School Information (England) (Amendment) Regulations 2021
Motion to Take Note
My Lords, I am not so much concerned with these regulations, which seem to me to be a good thing, but I really want to encourage the Government to go further because the school admissions system needs some attention. If it were a set of teeth, it would not need a trip to the dentist, but it would certainly need the attentions of a hygienist. It has accumulated a lot of tartar, is not working well and needs improving.
Admissions regulations perform a set of very important functions in the education system. They are there to give everybody a chance of getting to a decent school and of knowing how to get there. Parents need to be able to tell what the chances of getting into an individual school are and what they have to do to establish their rights to do that. They also have a strong role as a driver for school improvement. Parental choice works well only if parents are actively choosing.
As things are, this does not work. If you look at an ordinary local authority publication on school admissions, you will find that most of the data is not there. So many schools are now their own admissions authorities that all the central source of information says is that information is available from the school. You cannot look at one document, in one place, and begin to have an idea of which schools you might actually get into.
You have to go round each individual school and ask it for the information—it is often not easy to find. You have to compare this year’s admissions policies with last year’s, to guess at how these are working. This is hard work for someone who is time-rich and capable and absolutely impossible for someone whose life is at all stressful or who does not have the necessary resources to do it. They are thrown back on going to the local school, because that is the only thing they can be sure of in the time they have. The whole business of school choice ceases to operate.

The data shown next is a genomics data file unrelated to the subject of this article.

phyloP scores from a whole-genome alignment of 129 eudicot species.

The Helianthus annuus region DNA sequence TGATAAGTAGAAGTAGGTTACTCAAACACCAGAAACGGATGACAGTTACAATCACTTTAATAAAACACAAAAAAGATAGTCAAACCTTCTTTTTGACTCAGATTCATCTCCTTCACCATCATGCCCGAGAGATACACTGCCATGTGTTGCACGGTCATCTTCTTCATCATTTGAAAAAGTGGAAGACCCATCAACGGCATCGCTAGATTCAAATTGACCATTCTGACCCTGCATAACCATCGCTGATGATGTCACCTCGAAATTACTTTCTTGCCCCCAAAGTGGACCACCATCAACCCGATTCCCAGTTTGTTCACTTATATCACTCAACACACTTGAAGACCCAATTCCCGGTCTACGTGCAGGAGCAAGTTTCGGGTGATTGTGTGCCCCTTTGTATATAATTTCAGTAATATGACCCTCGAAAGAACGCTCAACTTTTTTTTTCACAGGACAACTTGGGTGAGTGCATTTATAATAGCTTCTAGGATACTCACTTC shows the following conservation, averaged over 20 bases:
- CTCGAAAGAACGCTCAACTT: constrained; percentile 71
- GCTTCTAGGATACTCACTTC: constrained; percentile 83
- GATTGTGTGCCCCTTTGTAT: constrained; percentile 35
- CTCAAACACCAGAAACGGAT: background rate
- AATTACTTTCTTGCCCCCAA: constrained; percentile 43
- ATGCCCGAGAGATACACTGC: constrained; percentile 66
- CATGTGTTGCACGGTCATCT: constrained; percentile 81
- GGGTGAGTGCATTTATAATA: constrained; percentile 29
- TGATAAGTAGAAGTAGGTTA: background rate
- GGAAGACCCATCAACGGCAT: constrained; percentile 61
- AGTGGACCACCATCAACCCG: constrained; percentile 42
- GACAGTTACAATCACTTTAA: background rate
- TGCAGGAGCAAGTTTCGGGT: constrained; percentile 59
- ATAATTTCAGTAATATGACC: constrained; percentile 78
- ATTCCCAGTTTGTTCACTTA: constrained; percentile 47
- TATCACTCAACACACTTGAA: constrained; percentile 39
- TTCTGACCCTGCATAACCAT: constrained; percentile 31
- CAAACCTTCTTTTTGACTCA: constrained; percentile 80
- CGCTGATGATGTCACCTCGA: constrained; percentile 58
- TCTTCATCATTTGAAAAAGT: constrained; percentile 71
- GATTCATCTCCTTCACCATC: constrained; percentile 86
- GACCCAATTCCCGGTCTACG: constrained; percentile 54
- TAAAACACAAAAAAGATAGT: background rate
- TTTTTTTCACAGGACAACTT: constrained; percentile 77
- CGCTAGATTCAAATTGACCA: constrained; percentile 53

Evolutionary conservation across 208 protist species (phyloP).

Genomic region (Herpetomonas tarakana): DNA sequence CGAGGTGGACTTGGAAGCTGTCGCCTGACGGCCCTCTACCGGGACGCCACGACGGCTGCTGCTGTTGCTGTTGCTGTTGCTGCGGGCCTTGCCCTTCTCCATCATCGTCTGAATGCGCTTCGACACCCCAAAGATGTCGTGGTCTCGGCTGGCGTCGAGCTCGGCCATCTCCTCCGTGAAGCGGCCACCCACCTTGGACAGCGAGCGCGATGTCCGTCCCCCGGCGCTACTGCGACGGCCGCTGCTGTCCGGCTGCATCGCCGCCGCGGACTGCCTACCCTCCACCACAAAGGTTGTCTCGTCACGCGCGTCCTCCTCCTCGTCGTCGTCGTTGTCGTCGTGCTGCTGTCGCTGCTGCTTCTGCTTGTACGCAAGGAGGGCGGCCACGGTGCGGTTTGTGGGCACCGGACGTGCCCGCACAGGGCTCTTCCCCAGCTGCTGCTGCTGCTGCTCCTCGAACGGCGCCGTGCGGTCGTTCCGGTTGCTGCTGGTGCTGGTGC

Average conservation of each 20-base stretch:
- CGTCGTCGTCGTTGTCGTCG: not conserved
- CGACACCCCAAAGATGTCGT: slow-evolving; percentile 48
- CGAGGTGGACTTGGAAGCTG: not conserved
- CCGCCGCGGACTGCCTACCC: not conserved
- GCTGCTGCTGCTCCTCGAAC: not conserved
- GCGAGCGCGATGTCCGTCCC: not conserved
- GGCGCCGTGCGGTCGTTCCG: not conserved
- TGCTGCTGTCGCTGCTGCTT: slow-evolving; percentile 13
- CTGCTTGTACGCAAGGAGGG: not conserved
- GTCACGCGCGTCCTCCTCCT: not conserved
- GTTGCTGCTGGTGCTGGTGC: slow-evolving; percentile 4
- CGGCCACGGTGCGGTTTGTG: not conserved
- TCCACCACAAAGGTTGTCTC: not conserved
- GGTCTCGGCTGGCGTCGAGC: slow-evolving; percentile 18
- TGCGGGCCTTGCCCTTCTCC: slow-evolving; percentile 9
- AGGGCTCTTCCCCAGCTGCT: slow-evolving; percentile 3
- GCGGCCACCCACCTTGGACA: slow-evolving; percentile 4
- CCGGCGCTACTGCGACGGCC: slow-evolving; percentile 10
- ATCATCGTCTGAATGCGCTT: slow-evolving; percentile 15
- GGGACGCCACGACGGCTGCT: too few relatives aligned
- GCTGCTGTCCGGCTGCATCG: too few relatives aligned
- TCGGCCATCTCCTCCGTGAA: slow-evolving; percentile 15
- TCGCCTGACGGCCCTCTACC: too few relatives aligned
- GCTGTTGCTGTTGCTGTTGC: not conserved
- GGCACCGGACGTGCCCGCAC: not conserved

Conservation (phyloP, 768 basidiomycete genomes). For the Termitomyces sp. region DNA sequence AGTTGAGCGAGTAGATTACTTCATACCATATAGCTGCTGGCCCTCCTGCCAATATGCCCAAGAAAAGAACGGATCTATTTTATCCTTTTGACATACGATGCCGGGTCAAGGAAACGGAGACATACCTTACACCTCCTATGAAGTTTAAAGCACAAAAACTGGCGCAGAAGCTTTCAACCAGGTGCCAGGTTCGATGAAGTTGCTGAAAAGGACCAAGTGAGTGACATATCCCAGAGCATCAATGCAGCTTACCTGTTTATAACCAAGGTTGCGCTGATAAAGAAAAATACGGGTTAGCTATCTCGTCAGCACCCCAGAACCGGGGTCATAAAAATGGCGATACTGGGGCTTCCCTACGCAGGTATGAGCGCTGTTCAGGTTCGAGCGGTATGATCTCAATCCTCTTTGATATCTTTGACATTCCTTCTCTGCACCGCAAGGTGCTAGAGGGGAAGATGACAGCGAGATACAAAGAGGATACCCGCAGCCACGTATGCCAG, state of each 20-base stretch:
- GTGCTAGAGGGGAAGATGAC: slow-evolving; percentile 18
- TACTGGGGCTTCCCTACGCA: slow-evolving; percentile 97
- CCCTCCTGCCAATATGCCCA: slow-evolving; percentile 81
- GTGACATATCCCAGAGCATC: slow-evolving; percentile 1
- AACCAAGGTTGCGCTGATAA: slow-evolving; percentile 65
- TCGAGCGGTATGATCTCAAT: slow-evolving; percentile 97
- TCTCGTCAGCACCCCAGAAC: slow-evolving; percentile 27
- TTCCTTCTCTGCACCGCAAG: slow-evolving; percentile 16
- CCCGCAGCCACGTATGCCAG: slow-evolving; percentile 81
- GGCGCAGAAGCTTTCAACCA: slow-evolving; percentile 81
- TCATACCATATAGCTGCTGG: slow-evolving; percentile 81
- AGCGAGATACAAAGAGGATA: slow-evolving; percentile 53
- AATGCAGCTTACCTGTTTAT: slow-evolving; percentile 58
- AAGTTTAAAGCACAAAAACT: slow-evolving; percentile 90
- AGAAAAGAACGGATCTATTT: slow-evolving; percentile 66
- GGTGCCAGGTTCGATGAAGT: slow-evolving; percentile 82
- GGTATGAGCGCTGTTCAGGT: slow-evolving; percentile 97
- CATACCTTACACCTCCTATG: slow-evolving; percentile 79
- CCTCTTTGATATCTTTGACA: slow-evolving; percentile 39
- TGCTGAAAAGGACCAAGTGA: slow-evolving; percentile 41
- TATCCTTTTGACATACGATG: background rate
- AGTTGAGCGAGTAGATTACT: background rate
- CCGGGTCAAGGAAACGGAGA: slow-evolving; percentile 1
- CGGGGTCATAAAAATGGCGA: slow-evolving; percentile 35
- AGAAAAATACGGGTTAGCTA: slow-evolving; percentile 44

This is really just a matter of getting schools to do as they should and provide their local authority with the data on how their admissions structure works, so that the local authority can put it in its brochures. It is a matter of enforcement. Parents need this and it should not be hard to do. I really hope that the Department for Education will take that step.
The second set of problems comes from a lack of consistency between local authorities. Each local authority displays its information in its own way and with its own structure. There is no common format. If you live close to the border of a local authority, you are faced with learning two different ways of interpreting schools data and looking at what is going on. This also prevents anybody producing a coherent, consolidated app or website which could really inform a parent as to which schools they might have a chance of getting into and how to go about applying to them.
One company tried to gather this data once and it cost it £250,000. That was in the days when there were not a lot of individual schools that you had to “FoI” to get the data out of them. It is now completely impossible for anybody to gather this data and look at ways of making life easier for parents, which is why nobody does it. However, it would not be difficult or costly. All that has to be done is to require local authorities to make this data available in a standard format. They all have this data in an electronic form and converting data from one electronic format to another is not an expensive thing. All you have to do is produce a database that they can dump the stuff into and there it would be.
The immediate consequence of that is that there would be a scramble by commercial companies—I rather suspect that my own Good Schools Guide would be one of them—to pick up this data, make useful tools for parents with it and allow them free access to them. The department would not have to spend anything on using the data. This would happen because it is such an obviously wonderful thing for parents to have and quite a lot of organisations want parents to look at their websites.